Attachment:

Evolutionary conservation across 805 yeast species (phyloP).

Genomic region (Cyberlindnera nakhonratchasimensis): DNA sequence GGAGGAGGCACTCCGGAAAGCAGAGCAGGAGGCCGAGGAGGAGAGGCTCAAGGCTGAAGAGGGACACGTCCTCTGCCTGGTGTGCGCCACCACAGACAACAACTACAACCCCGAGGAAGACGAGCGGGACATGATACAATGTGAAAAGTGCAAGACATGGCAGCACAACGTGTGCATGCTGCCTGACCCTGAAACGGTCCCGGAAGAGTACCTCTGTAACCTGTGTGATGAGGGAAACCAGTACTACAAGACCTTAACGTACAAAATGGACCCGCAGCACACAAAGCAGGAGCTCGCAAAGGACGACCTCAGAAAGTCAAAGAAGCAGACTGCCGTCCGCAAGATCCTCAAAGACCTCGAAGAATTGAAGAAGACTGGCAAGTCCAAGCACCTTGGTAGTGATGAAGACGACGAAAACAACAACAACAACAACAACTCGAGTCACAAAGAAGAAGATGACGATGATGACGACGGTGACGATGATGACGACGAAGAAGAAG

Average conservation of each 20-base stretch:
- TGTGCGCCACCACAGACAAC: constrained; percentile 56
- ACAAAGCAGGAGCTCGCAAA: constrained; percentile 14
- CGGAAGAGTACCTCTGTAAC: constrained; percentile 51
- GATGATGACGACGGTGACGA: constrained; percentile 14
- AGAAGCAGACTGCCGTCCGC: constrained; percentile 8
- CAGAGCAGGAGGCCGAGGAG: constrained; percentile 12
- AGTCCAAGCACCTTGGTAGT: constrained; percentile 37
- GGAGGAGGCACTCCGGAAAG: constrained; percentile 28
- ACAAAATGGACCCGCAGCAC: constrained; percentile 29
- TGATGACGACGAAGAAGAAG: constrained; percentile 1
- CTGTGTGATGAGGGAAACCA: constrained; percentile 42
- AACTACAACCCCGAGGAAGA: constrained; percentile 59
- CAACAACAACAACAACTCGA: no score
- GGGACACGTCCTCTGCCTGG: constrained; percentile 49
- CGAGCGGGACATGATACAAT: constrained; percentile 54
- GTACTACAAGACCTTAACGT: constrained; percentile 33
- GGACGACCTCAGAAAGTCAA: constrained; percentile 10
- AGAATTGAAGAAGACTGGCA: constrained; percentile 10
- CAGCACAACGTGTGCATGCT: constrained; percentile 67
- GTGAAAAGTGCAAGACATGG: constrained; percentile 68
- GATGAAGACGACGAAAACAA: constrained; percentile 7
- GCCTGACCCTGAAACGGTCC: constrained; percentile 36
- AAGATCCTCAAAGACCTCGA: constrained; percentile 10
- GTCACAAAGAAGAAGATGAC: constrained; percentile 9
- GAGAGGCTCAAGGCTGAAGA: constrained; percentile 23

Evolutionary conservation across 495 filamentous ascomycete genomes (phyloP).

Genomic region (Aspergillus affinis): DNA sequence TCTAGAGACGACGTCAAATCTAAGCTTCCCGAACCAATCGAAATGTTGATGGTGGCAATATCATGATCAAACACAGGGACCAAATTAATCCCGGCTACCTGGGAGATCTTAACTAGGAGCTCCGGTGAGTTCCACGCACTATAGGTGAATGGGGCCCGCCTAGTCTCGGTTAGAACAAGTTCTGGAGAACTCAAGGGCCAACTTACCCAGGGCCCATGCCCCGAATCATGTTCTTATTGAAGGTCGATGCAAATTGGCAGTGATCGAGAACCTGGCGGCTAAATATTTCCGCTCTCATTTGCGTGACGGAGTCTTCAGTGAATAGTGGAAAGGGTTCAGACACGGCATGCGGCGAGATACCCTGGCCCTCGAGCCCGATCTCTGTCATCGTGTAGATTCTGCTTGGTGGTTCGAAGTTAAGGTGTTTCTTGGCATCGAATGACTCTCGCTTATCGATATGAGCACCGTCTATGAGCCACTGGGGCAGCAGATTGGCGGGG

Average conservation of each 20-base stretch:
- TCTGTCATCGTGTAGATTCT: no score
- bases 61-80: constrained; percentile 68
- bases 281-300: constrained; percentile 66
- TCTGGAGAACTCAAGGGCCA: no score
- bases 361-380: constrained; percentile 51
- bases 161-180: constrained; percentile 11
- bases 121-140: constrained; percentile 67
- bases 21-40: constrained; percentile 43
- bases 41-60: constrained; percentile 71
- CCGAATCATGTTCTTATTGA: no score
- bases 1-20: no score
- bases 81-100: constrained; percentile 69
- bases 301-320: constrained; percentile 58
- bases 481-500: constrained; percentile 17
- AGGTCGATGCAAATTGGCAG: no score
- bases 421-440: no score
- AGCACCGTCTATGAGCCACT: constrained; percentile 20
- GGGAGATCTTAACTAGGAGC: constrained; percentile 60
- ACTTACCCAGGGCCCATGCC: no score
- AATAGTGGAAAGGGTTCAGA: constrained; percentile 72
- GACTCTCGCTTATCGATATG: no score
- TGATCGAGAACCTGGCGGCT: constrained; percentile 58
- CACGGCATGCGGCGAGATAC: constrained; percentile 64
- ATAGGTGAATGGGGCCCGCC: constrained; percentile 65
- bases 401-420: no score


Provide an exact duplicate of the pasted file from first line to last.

Evolutionary conservation across 805 yeast species (phyloP).

Genomic region (Cyberlindnera nakhonratchasimensis): DNA sequence GGAGGAGGCACTCCGGAAAGCAGAGCAGGAGGCCGAGGAGGAGAGGCTCAAGGCTGAAGAGGGACACGTCCTCTGCCTGGTGTGCGCCACCACAGACAACAACTACAACCCCGAGGAAGACGAGCGGGACATGATACAATGTGAAAAGTGCAAGACATGGCAGCACAACGTGTGCATGCTGCCTGACCCTGAAACGGTCCCGGAAGAGTACCTCTGTAACCTGTGTGATGAGGGAAACCAGTACTACAAGACCTTAACGTACAAAATGGACCCGCAGCACACAAAGCAGGAGCTCGCAAAGGACGACCTCAGAAAGTCAAAGAAGCAGACTGCCGTCCGCAAGATCCTCAAAGACCTCGAAGAATTGAAGAAGACTGGCAAGTCCAAGCACCTTGGTAGTGATGAAGACGACGAAAACAACAACAACAACAACAACTCGAGTCACAAAGAAGAAGATGACGATGATGACGACGGTGACGATGATGACGACGAAGAAGAAG

Average conservation of each 20-base stretch:
- TGTGCGCCACCACAGACAAC: constrained; percentile 56
- ACAAAGCAGGAGCTCGCAAA: constrained; percentile 14
- CGGAAGAGTACCTCTGTAAC: constrained; percentile 51
- GATGATGACGACGGTGACGA: constrained; percentile 14
- AGAAGCAGACTGCCGTCCGC: constrained; percentile 8
- CAGAGCAGGAGGCCGAGGAG: constrained; percentile 12
- AGTCCAAGCACCTTGGTAGT: constrained; percentile 37
- GGAGGAGGCACTCCGGAAAG: constrained; percentile 28
- ACAAAATGGACCCGCAGCAC: constrained; percentile 29
- TGATGACGACGAAGAAGAAG: constrained; percentile 1
- CTGTGTGATGAGGGAAACCA: constrained; percentile 42
- AACTACAACCCCGAGGAAGA: constrained; percentile 59
- CAACAACAACAACAACTCGA: no score
- GGGACACGTCCTCTGCCTGG: constrained; percentile 49
- CGAGCGGGACATGATACAAT: constrained; percentile 54
- GTACTACAAGACCTTAACGT: constrained; percentile 33
- GGACGACCTCAGAAAGTCAA: constrained; percentile 10
- AGAATTGAAGAAGACTGGCA: constrained; percentile 10
- CAGCACAACGTGTGCATGCT: constrained; percentile 67
- GTGAAAAGTGCAAGACATGG: constrained; percentile 68
- GATGAAGACGACGAAAACAA: constrained; percentile 7
- GCCTGACCCTGAAACGGTCC: constrained; percentile 36
- AAGATCCTCAAAGACCTCGA: constrained; percentile 10
- GTCACAAAGAAGAAGATGAC: constrained; percentile 9
- GAGAGGCTCAAGGCTGAAGA: constrained; percentile 23

Evolutionary conservation across 495 filamentous ascomycete genomes (phyloP).

Genomic region (Aspergillus affinis): DNA sequence TCTAGAGACGACGTCAAATCTAAGCTTCCCGAACCAATCGAAATGTTGATGGTGGCAATATCATGATCAAACACAGGGACCAAATTAATCCCGGCTACCTGGGAGATCTTAACTAGGAGCTCCGGTGAGTTCCACGCACTATAGGTGAATGGGGCCCGCCTAGTCTCGGTTAGAACAAGTTCTGGAGAACTCAAGGGCCAACTTACCCAGGGCCCATGCCCCGAATCATGTTCTTATTGAAGGTCGATGCAAATTGGCAGTGATCGAGAACCTGGCGGCTAAATATTTCCGCTCTCATTTGCGTGACGGAGTCTTCAGTGAATAGTGGAAAGGGTTCAGACACGGCATGCGGCGAGATACCCTGGCCCTCGAGCCCGATCTCTGTCATCGTGTAGATTCTGCTTGGTGGTTCGAAGTTAAGGTGTTTCTTGGCATCGAATGACTCTCGCTTATCGATATGAGCACCGTCTATGAGCCACTGGGGCAGCAGATTGGCGGGG

Average conservation of each 20-base stretch:
- TCTGTCATCGTGTAGATTCT: no score
- bases 61-80: constrained; percentile 68
- bases 281-300: constrained; percentile 66
- TCTGGAGAACTCAAGGGCCA: no score
- bases 361-380: constrained; percentile 51
- bases 161-180: constrained; percentile 11
- bases 121-140: constrained; percentile 67
- bases 21-40: constrained; percentile 43
- bases 41-60: constrained; percentile 71
- CCGAATCATGTTCTTATTGA: no score
- bases 1-20: no score
- bases 81-100: constrained; percentile 69
- bases 301-320: constrained; percentile 58
- bases 481-500: constrained; percentile 17
- AGGTCGATGCAAATTGGCAG: no score
- bases 421-440: no score
- AGCACCGTCTATGAGCCACT: constrained; percentile 20
- GGGAGATCTTAACTAGGAGC: constrained; percentile 60
- ACTTACCCAGGGCCCATGCC: no score
- AATAGTGGAAAGGGTTCAGA: constrained; percentile 72
- GACTCTCGCTTATCGATATG: no score
- TGATCGAGAACCTGGCGGCT: constrained; percentile 58
- CACGGCATGCGGCGAGATAC: constrained; percentile 64
- ATAGGTGAATGGGGCCCGCC: constrained; percentile 65
- bases 401-420: no score